sexta-feira, junho 02, 2006

Ray Davies Has Lots Of Music Left To Sing (by Anders Smith Lindall for The Chicago Sun-Times)

A funny thing happened to Ray Davies on the way to a quiet retirement: The iconic Kinks frontman got all fired up to rock again.

Maybe it was his move in 2000 to New Orleans, where he soaked up the American culture and music that for decades had inspired him. Maybe it was the gunshot he received from a purse-snatcher there two years ago. Cold calls from dark angels can have that jarring-loose effect.

Or maybe his years of touring as the "Storyteller" -- a sort of kindly uncle persona who perched on a stool, told old stories and strummed out stripped-down versions of his best-loved songs -- had finally bored the 61-year-old Davies silly.

Whatever the cause, the effect is clear: Ray Davies is re-energized. He has a new disc in stores. Called "Other People's Lives," it's billed as his first "official" solo album (a technical distinction that discounts past concert and soundtrack recordings). And he's touring the States with a full band for the first time since the Kinks left the circuit more than a decade ago.

That tour stopped Saturday and Sunday at the Vic Theatre, and judging by the first show, Davies has no shortage of stamina. He played two sets and two encores, both acoustic and electric, nearly 2-1/2 hours and some 30 songs in all.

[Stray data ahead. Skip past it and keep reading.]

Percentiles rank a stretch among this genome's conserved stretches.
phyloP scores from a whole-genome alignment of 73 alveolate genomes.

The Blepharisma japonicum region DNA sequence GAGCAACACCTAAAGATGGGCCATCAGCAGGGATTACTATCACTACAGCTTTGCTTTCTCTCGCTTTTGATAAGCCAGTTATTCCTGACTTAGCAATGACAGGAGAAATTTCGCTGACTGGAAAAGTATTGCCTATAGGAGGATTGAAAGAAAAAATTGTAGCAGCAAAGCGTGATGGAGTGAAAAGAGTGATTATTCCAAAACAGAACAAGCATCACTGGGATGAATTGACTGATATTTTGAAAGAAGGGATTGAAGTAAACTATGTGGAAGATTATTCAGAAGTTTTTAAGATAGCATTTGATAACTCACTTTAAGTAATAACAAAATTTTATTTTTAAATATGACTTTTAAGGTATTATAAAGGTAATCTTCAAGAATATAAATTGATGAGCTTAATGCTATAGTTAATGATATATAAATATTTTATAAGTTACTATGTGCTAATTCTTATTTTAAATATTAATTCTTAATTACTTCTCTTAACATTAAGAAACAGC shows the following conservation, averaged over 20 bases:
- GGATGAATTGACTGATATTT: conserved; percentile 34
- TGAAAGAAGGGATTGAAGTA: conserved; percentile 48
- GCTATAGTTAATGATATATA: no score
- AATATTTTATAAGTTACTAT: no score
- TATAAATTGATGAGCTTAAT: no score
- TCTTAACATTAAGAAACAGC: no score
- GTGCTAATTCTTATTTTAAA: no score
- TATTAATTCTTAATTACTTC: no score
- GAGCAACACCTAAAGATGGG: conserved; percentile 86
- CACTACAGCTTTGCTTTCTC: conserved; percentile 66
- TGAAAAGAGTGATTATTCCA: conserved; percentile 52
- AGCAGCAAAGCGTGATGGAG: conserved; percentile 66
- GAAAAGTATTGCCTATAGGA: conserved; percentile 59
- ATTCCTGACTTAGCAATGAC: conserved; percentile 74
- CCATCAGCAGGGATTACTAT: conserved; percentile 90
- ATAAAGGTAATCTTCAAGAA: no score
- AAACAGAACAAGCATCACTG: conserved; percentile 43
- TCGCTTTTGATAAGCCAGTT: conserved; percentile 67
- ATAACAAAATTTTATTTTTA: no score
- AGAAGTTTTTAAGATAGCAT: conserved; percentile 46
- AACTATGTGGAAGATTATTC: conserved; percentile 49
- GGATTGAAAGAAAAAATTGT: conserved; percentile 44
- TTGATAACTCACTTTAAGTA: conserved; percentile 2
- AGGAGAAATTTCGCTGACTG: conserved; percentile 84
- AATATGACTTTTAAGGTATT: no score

Not many performers have that much material worth hearing, but a legitimate legend like Davies is an exception. More than just a prolific and long-lived songwriter, he's the author of several truly indelible classics; you could argue that the bracing riffs of the early Kinks singles paved the way for punk, while later albums became founding texts for a range of rock-based sub-genres from ork-pop to alt-country.

Saturday's sprawling set let Davies play a bit of everything, most of it backed by a full band (including lead guitar, keyboards, bass and drums) but some in solo or duo "Storyteller" mode.

It was a generous performance if not a flawless one. Competent but unspectacular, the backing players showed an unwelcome propensity for stretching even the spitfire likes of "Til the End of the Day" and "You Really Got Me" into extended jammy vamps. Quieter songs such as "Village Green" and "Oklahoma U.S.A." revealed time's toll on the nuance and flexibility of Davies' voice -- though it has also given him a newly bluesy growl. And not unaccountably, much of the capacity crowd treated the wordy, mostly mid-tempo material from "Other People's Lives" as a series of chances to visit the bar.

But Davies was determined to give the throng its money's worth, and he played the showman to the hilt, slapping hands, dancing and leading lusty sing-alongs. That newfound energy alone was inspiring; 43 years after his band burst out of North London and onto the pop charts, the old master isn't done yet.

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